Tensions between Bamford and his father, Lord Bamford, began when the father refused to start planning for the son to take over as CEO of JCB, court documents suggest. The maker of diggers and other construction machinery is one of Britain’s biggest private companies, and the Bamfords have used their estimated £4.3billion fortune to exert political influence. JCB and Lord Bamford were among the biggest donors to Boris Johnson and the Brexit campaigns, and Jo Bamford personally lobbied Johnson for a pro-hydrogen government policy.

Bamford asked the court to end Manheim’s control of the company, but the court denied the request. “The plaintiffs are far from proving facts that would justify such an extraordinary remedy,” wrote the judge.

DVRC operated under the EB-5 program, which allowed wealthy foreigners to effectively purchase the right to live and work in the United States. The EB-5 is now on hold for new candidates after criticism from senators that – although legal – it posed a national security risk.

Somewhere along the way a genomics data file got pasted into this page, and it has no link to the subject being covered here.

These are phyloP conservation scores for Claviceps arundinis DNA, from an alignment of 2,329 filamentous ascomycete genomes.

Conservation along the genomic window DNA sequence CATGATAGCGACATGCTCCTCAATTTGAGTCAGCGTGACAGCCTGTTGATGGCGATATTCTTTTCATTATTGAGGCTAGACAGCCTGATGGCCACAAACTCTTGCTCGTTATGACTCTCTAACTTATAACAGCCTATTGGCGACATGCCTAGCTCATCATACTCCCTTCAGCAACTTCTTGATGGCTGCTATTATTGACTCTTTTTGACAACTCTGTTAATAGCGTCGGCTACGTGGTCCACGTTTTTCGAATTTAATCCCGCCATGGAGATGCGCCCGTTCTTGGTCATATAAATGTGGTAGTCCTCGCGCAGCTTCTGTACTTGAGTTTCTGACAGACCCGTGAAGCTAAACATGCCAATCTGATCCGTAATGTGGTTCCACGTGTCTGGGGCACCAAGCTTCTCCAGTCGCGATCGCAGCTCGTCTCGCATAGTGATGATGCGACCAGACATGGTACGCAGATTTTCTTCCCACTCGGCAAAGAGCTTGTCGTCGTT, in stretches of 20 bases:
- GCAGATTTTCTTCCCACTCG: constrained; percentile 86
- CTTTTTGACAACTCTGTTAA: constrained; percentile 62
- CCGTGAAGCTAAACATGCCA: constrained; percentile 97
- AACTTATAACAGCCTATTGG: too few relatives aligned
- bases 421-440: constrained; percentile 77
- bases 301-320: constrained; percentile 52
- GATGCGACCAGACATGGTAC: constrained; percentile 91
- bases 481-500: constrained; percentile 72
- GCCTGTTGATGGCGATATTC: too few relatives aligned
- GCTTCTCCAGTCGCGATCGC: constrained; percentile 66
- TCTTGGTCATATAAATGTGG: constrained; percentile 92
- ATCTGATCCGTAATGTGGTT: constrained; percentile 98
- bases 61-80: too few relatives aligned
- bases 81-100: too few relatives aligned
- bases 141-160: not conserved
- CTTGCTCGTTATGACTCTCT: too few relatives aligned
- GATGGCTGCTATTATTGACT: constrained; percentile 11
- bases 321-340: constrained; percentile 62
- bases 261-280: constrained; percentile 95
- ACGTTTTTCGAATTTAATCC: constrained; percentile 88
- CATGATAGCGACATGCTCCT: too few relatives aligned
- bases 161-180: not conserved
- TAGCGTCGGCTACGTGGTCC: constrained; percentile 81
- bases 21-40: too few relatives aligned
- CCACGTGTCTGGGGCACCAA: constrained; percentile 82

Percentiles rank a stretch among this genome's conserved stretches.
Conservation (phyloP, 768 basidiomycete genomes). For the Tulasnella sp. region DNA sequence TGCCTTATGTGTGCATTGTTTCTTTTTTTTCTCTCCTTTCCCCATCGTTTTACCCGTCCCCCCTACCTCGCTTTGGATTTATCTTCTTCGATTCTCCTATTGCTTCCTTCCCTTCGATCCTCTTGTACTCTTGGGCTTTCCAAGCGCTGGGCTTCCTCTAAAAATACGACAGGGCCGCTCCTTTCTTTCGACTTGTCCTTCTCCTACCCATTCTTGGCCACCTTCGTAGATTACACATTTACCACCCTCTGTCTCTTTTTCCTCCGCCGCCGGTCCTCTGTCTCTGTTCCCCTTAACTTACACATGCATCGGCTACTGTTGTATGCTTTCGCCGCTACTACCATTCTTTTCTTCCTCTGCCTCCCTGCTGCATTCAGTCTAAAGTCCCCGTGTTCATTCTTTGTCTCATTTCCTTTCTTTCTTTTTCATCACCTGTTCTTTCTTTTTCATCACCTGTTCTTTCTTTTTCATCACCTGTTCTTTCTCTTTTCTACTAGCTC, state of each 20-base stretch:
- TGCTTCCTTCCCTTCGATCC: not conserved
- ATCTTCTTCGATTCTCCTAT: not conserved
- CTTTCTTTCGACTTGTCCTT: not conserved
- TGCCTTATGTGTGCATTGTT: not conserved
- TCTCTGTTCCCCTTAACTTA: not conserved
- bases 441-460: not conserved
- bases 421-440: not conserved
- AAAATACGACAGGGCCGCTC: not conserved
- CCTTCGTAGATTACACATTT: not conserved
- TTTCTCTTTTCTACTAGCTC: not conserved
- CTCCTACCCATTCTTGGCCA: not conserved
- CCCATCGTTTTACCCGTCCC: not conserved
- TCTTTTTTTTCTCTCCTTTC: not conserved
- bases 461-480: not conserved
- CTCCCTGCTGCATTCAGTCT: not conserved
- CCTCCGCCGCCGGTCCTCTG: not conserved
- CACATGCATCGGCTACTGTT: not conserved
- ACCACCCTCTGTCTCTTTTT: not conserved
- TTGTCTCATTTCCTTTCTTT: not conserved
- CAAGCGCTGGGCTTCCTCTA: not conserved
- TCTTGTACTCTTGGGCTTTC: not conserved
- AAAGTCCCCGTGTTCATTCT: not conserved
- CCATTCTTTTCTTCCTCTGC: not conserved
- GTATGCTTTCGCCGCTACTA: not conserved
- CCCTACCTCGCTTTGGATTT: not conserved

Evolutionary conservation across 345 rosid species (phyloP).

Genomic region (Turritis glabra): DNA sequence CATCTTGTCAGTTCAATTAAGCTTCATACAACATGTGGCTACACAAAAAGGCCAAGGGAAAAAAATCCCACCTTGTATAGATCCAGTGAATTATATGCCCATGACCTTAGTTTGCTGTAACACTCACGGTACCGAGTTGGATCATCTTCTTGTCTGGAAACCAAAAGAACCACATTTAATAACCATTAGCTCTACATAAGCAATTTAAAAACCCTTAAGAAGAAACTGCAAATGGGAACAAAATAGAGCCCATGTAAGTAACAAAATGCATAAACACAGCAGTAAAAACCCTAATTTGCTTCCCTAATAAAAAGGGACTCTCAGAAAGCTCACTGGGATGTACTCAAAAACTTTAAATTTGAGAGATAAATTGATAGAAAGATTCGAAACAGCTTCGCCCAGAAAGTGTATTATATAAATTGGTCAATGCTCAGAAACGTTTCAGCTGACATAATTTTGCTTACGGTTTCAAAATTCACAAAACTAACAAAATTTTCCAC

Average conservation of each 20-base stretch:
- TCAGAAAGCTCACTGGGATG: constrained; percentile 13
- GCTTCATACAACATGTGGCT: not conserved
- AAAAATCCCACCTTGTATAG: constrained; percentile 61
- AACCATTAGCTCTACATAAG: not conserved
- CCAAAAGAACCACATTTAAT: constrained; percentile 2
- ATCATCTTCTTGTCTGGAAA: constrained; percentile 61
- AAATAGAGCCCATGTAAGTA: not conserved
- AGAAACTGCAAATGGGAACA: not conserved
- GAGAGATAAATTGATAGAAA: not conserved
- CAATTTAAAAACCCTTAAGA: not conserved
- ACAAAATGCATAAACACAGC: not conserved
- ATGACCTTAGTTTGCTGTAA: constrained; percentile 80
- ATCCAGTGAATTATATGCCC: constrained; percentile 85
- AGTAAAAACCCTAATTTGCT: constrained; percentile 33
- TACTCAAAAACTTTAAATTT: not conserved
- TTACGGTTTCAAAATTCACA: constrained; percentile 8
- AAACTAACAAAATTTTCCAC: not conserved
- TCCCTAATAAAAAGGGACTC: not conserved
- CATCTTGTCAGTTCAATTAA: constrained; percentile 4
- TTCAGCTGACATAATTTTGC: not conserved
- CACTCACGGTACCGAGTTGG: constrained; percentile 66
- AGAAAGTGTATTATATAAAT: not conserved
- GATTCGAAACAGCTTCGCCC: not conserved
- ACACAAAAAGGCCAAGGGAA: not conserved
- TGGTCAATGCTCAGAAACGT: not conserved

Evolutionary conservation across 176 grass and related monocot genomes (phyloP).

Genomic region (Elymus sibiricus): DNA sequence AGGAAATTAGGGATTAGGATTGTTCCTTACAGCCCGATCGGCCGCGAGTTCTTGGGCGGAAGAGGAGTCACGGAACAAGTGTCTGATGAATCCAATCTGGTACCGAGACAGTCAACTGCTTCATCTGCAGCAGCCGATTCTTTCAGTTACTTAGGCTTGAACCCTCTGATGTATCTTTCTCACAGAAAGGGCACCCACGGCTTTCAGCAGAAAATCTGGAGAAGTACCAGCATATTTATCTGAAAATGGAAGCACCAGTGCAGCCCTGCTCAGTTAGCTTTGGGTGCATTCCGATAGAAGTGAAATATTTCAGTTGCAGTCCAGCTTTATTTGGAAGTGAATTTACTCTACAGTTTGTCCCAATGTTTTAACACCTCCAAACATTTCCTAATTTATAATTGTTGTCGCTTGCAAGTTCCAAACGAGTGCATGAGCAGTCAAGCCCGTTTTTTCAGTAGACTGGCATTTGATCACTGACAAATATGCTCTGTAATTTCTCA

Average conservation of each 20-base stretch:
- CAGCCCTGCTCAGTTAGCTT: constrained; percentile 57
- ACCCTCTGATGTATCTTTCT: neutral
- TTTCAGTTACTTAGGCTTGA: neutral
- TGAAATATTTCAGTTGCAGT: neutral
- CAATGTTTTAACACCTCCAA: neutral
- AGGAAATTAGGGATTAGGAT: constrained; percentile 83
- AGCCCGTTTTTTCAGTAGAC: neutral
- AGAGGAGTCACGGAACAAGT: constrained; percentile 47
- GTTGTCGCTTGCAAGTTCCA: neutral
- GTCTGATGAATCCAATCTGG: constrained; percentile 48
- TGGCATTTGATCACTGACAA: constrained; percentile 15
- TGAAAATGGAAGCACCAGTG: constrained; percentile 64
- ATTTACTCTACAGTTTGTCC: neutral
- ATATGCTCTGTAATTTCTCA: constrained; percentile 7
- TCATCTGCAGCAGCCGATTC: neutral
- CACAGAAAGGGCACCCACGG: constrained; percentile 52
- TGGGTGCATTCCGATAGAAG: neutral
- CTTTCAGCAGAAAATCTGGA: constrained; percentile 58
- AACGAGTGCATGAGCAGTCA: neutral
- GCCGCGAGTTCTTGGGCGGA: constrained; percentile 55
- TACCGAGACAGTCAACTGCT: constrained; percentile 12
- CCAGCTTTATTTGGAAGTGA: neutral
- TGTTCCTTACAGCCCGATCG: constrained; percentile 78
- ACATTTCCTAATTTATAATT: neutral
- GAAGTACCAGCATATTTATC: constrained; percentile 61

Through its attorneys, Bamford has previously defended its involvement in the EB-5 program as a completely legal business.

Bamford’s lawyers declined to comment on the filing.

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Manheim said, “I’m extremely proud of DVRC’s accomplishments over the past 10 years, enabling and supporting projects that have created tens of thousands of jobs and dramatically improved the rails and roads of southeastern Pennsylvania. .

“I regret, and I am still perplexed, that Mr. Bamford pursued four years of unsuccessful litigation, resulting in the expenditure of millions and millions of dollars in legal fees, in an attempt to increase his profits and gain control of the company.

“I am very grateful, and not surprised, that the court has dismissed the majority of Bamford’s claims and its attempt to take control of the business. All of us at DVRC are excited to move forward and continue to serve the interests of our investors and stakeholders.

Bruce E Jameson, an attorney representing Manheim at Prickett, Jones & Elliott, said: ‘We are pleased that the court, after assessing the complete case, has dismissed the plaintiffs’ allegations that they were defrauded and dismissed their claim for control. of the DVRC.

“While we respectfully disagree with the court’s awarding of certain damages, we are pleased that the court has dismissed the majority of plaintiffs’ claims for damages.”